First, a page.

Typewritten Letter Signed, four pages, small quarto, October 26, 1956. On her name imprinted stationery, 211 East 62nd Street, New York, 21, N.Y., to “My dear Friend”. With several corrections in her own hand.
“I was very sorry to get your letter and also sorry to see your statement in the paper. I feel it was a mistake for Mr. Stevenson or Mr. Finletter not to have explained to you long ago what they were actually proposing, as you have evidently accepted the Republican interpretation of Mr. Stevenson’s suggestion. I grant you his first speech was not sufficiently explanatory but since then he has made very clear what he is trying to do and more than 270 scientists have agreed with his position.
“The administration tries to say that tests on the H-Bomb must go on or we would be set back two years should the Soviets decide to have the tests after agreeing not to. They also say that after all they have been working patiently to abolish all nuclear weapons and the only real way to have safety is through disarmament with inspection. I will agree entirely on this and so would Mr. Stevenson. This is the ultimate goal but we need badly a gesture to gain the confidence of countries of the world who can’t possibly afford a war, since it now appears that we are always saying ‘NO’ and the Soviets are always making proposals which we are obliged to refuse.
“The H-Bomb is apparently the bomb that the scientists feel is the greatest menace to mankind and at the same time the explosion of this bomb is the one thing so far we have always been able to detect. The administration says that it is possible the Soviets may find some place in central Siberia where they can make explosions without our knowing about it, the Soviets could, on the other hand, be saying we may find such a place also. We would have to weigh the risk, between at some point destroying the human race, and the possibility of not detecting experiments on the H-Bomb and finding ourselves behind.” Mrs. Roosvelt crosses out the next two sentences: “The administration has also said that if the Soviets agree and then continue their research and testing we would be two years behind. I don’t think that makes any sense at all”. She continues, “Our scientists would certainly continue all research up to the point of testing for they would know that this danger always existed.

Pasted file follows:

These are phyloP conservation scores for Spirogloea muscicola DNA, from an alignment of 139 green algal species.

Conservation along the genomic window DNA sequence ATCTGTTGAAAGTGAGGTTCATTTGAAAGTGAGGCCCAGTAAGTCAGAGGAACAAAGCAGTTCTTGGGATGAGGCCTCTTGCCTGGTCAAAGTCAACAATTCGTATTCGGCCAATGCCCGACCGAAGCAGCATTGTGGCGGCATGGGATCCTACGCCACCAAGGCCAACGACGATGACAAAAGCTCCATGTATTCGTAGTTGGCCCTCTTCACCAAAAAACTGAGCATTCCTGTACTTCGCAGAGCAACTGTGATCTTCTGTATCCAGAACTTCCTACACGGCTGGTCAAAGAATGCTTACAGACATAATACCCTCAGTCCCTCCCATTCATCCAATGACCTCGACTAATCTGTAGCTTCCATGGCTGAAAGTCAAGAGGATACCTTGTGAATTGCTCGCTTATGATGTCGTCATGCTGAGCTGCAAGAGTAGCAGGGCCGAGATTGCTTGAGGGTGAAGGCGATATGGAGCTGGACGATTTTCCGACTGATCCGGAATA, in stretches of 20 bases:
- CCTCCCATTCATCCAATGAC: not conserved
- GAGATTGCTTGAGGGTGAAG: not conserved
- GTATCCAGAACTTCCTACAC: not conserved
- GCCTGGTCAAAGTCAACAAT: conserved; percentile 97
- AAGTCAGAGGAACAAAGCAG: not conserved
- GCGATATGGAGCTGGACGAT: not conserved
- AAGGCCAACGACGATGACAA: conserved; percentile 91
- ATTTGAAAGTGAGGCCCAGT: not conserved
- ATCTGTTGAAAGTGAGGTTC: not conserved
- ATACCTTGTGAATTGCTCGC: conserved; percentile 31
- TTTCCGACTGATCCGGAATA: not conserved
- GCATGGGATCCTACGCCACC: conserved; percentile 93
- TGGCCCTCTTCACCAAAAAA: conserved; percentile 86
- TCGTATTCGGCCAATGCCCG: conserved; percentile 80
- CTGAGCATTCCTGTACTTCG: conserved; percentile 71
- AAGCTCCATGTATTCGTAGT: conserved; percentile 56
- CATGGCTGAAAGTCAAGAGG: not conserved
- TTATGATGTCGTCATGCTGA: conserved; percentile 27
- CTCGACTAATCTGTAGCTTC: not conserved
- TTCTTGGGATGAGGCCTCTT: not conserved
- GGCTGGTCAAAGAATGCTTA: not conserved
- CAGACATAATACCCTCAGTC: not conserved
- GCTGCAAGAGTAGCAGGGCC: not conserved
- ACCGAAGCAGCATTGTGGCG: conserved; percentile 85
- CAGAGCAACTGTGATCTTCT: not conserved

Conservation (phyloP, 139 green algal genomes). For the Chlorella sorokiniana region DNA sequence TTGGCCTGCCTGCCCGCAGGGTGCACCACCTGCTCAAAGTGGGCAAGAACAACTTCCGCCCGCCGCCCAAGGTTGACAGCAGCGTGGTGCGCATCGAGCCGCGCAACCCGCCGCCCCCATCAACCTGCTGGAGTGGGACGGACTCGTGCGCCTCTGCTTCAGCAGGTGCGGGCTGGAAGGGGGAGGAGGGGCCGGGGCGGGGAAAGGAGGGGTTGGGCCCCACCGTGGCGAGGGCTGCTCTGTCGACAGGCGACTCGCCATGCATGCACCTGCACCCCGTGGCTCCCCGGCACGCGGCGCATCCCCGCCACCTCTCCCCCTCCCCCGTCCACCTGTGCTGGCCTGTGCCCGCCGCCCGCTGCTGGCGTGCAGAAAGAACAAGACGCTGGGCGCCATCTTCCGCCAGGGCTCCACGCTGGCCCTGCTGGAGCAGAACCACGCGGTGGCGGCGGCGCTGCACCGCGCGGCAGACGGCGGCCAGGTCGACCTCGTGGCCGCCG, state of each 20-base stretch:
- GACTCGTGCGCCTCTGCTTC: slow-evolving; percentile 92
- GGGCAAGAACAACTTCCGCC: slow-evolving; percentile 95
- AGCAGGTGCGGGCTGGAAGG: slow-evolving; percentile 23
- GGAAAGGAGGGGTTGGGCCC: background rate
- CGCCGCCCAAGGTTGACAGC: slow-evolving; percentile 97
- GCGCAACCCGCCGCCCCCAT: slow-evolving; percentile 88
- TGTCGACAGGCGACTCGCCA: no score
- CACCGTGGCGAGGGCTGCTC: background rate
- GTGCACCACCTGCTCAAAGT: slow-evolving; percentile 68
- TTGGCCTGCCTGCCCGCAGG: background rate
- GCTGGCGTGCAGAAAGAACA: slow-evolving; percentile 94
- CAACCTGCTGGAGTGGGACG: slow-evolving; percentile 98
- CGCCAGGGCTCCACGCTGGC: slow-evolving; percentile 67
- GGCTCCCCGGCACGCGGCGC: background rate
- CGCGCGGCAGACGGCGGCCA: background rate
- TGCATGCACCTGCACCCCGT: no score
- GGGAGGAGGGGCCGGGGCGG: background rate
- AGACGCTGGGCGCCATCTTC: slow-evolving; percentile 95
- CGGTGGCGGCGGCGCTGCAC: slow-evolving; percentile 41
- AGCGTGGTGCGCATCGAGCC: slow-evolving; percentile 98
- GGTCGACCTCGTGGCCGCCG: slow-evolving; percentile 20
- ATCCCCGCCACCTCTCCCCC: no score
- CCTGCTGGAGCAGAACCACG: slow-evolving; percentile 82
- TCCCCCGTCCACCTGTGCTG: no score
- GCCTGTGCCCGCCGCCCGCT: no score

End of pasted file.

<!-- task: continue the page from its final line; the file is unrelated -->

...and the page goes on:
In recounting his achievements, the president did not mention his greatest achievement – the actual coming into being of the…for the use of atomic energy for peacetime purposes to which 82 nations agree. This is a real historic step, and even though there was the greatest difficulty trying to insure that fissionable materials would not be used for military purposes, they found a way to do it. We might say there was a risk in this but the President must believe it is one of his greatest achievements, though he forgot to mention it when he was mentioning others that did not seem to me to be really wild.
“I know you know more about the need for inspection and control and have made a greater study of this question than anyone else and I could not agree with you more that this is a necessary step to reach a real disarmament in this…nuclear field, but it may take a very long time to get there and at the present moment with the troubles multiplying for the Soviet Union and the explosion of the H-Bomb menacing all the human race (and the Soviets can’t want they destruction any more than we want ours), it seems to me a reasonable risk to try to emphasize our desire for peace by making, within the disarmament conference this proposal. I do not think that we need feel we are going to fall behind the Soviets in research simply because we can’t take the final step of testing an instrument which is already poisoning the atmosphere in many areas of the world. I was just told the other day of one area where it has affected the milk production, and this can be multiplied by effects which are being reported every day.
“I will be glad when you are back again, though I will be away the first four days of November. I will hope to see you, however, on the 5th if you are feeling well.
“I am glad that Camelback Inn proved a lovely place.”
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